After years of debate the FDA said today that e-cigarettes, hookahs and vaporized methods of nicotine consumption will be federally regulated, just like their smokier cousins.

The FDA has been studying the effects of e-cigarettes for years and has been debating whether their use as a replacement for regular cigarettes is worth the ill health effects they may have. E-cigs appear to have pluses and minuses. If you don’t smoke, and then you start with e-cigarettes, you’ve started a less healthy habit than, you know, nothing. However, compared to smoking tobacco, numerous studies back up the fact that e-cigs are much less dangerous–a 2015 Public Health England study said about 95 percent less dangerous, to be exact. Their complete lack of tar means that the carcinogens are gone, even if the chemicals that remain, such as nicotine, are not great for you.

Between 2011 and 2015 there was a 12.6 percent increase in e-cig use. The highest increase was among 18-to-24-year-olds, which is what makes the FDA nervous. So do all the fancy, supposedly youth-friendly flavors that vaping offers. These new regulations, which apply in 90 days, will prevent sales to minors, outlaw free samples and will mandate FDA testing of new products. The FDA will also, as in the case of regular tobacco, have control over the use of terms such as “light” or “mild,” which are seen as misleadingly suggestive of healthfulness. Toughest of all, they will “Requir(e) premarket review and authorization of new tobacco products by the FDA.” So much for those many juice varieties.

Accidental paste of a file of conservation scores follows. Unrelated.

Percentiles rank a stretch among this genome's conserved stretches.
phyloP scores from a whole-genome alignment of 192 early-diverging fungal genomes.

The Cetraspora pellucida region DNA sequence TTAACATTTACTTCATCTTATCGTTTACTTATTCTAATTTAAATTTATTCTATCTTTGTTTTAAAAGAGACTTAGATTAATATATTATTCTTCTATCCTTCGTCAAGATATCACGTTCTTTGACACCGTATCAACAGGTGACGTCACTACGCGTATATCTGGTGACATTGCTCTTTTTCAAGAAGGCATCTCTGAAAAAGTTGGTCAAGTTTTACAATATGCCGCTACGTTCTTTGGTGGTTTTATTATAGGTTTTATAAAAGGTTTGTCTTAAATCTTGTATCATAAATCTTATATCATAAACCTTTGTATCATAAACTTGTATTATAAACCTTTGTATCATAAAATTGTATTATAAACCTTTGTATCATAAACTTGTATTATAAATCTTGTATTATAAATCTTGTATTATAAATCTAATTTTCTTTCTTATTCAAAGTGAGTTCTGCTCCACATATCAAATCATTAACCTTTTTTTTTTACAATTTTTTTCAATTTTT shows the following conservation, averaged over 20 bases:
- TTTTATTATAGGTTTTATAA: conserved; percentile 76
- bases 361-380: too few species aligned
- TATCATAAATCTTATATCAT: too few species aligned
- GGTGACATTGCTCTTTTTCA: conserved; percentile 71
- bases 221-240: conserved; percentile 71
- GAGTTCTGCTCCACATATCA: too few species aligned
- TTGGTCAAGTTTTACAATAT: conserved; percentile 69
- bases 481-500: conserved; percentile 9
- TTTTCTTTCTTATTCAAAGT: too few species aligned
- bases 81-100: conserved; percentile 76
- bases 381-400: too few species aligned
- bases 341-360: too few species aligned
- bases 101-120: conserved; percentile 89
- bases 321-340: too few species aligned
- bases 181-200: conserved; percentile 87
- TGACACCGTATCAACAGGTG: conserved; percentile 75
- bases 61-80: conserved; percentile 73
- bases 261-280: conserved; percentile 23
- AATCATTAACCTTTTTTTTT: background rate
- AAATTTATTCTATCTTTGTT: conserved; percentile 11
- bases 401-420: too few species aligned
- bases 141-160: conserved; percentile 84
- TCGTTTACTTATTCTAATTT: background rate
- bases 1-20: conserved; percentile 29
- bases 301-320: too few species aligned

If teens who didn’t smoke before–and aren’t some grizzled old dude trying to dial down his three unfiltered packs a day habit–begin vaping instead of doing nothing, that is not great. But people who currently smoke tobacco, or who quit less than a year ago, are most likely to use e-cigarettes. Never-smokers and people who quit longer ago are less likely. That seems to back the case for their benefit as a stepping stone away from regular cigarettes.

It would be great if we lived in a wonderful, magical health land where nobody ever liked nicotine or tobacco. We don’t.

It may make sense to continue to restrict nicotine consumption for minors. However, American health officials have long been allergic to the concept of harm reduction (Brits are a little better). In the U.S., there has been a heavy push towards not encouraging e-cigarettes ever since they appeared, even though they are demonstrably less bad than burning tobacco.

The FDA regulating e-cigs is a typically heavy-handed answer to the problem of vapin’ in the boys room. And if the industry gets killed by this regulation–and it will at least be shackled, considering the sluggish pace of the FDA–actual human beings may follow.

Discouraging safer smoking products that appeal directly to younger people–e-cigs and hookahs, both,–will probably push them back into smoking regular cigarettes, if anything. There’s a good chance these new regulations will result in the opposite of a public health win.

It would be great if we lived in a wonderful, magical health land where nobody ever liked nicotine or tobacco. We don’t. We live in one where the Centers for Disease Control estimates that 480,000 people die each year from smoking-related causes. That’s dire. We should celebrate e-cigs as the improvement that they are, even if they aren’t made out of kale.

Plus, e-cigarettes are never going to be as ubiquitous as regular cigarettes. They don’t look as cool. They’re just less likely to kill the people who look kind of silly smoking them. Which is cool.

Lucy Steigerwald is a contributing editor for Twitter: @lucystag.

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